Episode 62 – Facts without analysis are worthless: immigration and labor

immigration and labor

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We seem to be getting a lot of inspiration from Twitter recently.  And we feel no shame: Twitter is an excellent muse.  There are always people offering their often wrongheaded opinions, so it’s a good place to look for ideas that need correcting.  This happened last night with a conversation regarding immigration and labor.  Someone jumped in and made the argument that immigration isn’t all it’s cracked up to be.  He claimed that there were some important points regarding the economy that we were missing.  And it showed that facts are worthless if you don’t know how to analyze them.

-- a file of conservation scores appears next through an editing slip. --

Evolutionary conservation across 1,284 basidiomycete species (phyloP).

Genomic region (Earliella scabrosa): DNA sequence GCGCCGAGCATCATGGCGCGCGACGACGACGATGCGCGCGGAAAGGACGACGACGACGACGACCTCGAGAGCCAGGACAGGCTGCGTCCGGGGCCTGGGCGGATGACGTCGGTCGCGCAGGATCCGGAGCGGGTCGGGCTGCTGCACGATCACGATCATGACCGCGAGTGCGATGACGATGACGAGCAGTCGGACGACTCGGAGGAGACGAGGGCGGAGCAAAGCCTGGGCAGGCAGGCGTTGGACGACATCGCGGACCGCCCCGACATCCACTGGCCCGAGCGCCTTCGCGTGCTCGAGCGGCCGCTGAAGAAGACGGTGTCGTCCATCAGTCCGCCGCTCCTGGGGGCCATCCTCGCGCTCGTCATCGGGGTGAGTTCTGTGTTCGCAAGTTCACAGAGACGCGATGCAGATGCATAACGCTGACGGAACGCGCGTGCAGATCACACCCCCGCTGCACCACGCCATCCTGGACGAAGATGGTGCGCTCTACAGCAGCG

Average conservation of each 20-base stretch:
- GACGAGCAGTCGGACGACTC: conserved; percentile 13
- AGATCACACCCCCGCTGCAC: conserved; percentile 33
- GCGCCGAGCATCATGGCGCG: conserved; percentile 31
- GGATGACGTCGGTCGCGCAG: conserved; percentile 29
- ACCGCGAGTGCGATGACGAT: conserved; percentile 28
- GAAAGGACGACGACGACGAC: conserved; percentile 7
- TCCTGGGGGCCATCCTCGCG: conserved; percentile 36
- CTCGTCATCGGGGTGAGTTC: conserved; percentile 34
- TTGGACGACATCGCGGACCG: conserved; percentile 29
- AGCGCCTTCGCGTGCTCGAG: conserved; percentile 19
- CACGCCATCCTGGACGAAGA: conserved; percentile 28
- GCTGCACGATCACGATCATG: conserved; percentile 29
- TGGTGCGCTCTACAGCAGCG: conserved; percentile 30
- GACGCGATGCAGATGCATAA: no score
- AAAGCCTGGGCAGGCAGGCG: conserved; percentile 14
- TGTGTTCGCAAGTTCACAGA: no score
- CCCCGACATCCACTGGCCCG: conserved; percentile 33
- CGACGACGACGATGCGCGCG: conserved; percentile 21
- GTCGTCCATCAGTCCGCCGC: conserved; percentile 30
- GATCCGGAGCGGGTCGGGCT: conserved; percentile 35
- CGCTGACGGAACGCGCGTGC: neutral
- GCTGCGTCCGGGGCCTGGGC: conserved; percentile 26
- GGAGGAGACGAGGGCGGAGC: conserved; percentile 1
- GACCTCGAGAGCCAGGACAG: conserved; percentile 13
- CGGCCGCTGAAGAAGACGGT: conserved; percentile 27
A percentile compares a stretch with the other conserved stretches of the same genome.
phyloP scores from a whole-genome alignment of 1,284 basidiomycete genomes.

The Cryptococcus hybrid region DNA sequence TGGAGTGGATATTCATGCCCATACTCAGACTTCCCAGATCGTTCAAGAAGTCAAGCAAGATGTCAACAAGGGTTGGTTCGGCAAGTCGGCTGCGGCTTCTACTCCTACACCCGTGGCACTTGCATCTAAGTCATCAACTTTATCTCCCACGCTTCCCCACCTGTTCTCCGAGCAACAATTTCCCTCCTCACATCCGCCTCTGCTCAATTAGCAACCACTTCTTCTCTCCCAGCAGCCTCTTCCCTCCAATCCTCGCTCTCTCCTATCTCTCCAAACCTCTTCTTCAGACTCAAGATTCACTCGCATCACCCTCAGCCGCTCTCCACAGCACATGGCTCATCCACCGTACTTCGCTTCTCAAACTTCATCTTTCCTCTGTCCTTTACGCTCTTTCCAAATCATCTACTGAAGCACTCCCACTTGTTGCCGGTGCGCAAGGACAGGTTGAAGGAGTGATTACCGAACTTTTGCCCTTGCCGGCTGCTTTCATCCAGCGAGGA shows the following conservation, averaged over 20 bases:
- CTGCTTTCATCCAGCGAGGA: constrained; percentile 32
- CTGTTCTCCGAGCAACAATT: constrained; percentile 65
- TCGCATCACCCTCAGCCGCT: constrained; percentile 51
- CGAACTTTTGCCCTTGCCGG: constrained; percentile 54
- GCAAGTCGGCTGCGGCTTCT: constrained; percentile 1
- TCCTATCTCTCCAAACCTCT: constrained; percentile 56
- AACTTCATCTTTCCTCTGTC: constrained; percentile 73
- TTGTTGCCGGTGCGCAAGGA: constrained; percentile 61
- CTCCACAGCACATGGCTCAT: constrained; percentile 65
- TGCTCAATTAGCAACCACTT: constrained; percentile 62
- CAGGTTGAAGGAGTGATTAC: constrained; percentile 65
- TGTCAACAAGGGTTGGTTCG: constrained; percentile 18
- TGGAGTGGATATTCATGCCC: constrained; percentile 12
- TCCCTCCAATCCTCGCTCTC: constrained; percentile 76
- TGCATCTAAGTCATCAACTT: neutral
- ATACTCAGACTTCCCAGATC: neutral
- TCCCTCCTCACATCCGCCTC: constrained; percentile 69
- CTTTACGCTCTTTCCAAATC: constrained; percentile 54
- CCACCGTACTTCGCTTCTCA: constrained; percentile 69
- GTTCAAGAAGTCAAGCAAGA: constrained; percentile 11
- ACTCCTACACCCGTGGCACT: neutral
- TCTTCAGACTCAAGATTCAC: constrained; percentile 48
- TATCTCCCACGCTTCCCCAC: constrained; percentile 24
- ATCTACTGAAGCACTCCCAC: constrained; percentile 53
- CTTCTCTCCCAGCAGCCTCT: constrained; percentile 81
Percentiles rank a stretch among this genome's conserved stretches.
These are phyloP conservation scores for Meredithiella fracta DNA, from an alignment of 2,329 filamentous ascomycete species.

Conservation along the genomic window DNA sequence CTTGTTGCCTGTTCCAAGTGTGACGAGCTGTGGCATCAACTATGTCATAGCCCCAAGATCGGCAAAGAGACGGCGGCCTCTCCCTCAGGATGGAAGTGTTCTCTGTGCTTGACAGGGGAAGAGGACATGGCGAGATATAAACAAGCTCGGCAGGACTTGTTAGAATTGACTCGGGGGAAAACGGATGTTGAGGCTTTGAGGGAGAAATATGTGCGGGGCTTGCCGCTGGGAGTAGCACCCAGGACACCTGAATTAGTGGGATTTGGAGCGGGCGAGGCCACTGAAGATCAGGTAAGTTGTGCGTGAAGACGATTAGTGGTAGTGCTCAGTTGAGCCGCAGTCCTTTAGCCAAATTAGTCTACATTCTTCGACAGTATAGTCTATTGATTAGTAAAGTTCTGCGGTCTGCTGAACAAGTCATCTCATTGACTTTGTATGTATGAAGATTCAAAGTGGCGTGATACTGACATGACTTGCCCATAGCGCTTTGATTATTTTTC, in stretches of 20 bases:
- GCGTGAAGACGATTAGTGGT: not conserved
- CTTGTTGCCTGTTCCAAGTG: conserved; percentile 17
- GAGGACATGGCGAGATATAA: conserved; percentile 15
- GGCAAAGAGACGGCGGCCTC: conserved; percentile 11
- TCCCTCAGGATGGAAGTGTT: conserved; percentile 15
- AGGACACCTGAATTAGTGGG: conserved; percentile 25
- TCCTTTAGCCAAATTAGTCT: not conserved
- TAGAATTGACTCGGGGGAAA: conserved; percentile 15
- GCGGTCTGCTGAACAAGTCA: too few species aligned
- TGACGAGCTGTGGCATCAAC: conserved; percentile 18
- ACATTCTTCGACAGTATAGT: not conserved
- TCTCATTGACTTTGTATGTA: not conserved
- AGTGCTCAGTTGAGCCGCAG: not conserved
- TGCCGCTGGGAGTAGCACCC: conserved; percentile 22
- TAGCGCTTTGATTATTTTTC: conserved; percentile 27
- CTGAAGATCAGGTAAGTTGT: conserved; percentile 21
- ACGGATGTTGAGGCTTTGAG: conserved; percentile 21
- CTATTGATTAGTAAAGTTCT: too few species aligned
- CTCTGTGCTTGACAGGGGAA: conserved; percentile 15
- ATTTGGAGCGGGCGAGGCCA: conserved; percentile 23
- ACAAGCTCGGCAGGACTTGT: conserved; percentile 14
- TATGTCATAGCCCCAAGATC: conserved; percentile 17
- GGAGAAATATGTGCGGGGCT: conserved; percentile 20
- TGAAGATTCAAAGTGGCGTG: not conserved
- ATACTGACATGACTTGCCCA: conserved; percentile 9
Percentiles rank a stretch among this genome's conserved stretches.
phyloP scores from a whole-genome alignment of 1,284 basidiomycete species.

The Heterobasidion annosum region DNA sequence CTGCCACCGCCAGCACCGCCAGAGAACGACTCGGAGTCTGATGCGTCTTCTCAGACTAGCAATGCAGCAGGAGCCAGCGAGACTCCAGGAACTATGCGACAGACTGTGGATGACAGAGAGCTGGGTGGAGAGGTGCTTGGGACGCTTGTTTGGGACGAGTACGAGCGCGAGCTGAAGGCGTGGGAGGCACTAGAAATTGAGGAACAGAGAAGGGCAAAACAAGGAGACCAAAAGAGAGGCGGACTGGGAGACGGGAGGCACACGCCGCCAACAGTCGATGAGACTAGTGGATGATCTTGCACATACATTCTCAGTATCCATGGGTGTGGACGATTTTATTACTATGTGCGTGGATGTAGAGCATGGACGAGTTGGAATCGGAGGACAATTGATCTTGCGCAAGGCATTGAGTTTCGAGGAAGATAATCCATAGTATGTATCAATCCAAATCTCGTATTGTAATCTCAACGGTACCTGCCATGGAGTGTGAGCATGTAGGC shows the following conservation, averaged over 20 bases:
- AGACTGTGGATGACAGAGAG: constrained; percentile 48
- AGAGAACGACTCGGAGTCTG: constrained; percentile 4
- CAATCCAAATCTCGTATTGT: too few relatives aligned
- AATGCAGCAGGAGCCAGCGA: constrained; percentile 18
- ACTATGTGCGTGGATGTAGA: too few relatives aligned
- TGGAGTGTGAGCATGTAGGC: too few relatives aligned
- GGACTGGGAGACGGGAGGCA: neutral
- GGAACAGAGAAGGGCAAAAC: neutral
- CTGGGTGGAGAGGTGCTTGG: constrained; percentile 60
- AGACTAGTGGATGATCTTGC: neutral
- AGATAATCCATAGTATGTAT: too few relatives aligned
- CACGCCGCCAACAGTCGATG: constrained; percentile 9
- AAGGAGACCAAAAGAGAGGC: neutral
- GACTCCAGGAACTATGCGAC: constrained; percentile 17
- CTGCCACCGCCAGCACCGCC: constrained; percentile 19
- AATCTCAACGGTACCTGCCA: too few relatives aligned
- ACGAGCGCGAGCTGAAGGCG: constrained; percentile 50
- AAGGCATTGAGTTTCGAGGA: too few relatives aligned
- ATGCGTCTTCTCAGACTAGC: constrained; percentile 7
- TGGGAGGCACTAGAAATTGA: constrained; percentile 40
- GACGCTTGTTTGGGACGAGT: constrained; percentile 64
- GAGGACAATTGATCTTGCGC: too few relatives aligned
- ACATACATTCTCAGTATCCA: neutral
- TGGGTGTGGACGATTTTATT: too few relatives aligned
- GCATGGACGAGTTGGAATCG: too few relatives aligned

He wrote:

Elites want immigrants because they keep wages low. “Good for the economy” doesn’t mean good for you and me.

He also posted a supply and demand curve for wages with the shift in the supply curve due to a significant increase in the number of immigrants.  It correctly showed the equilibrium wage value decrease.  But is that the entire story?

He’s missing some important details, so I fired off a barrage of tweets in response, but we decided that my tweetstorm wasn’t enough.  A lot of people make mistakes in economics, especially those from the conservative crowd who despite their lip service to the free market don’t actually advocate it.  This guy is a good example of that.  We’ll set the record straight on immigration and labor.

Economic complexities do not render simple economic principles incorrect (an explanation of ceteris paribus)
An Economic Case for Immigration by Benjamin Powell

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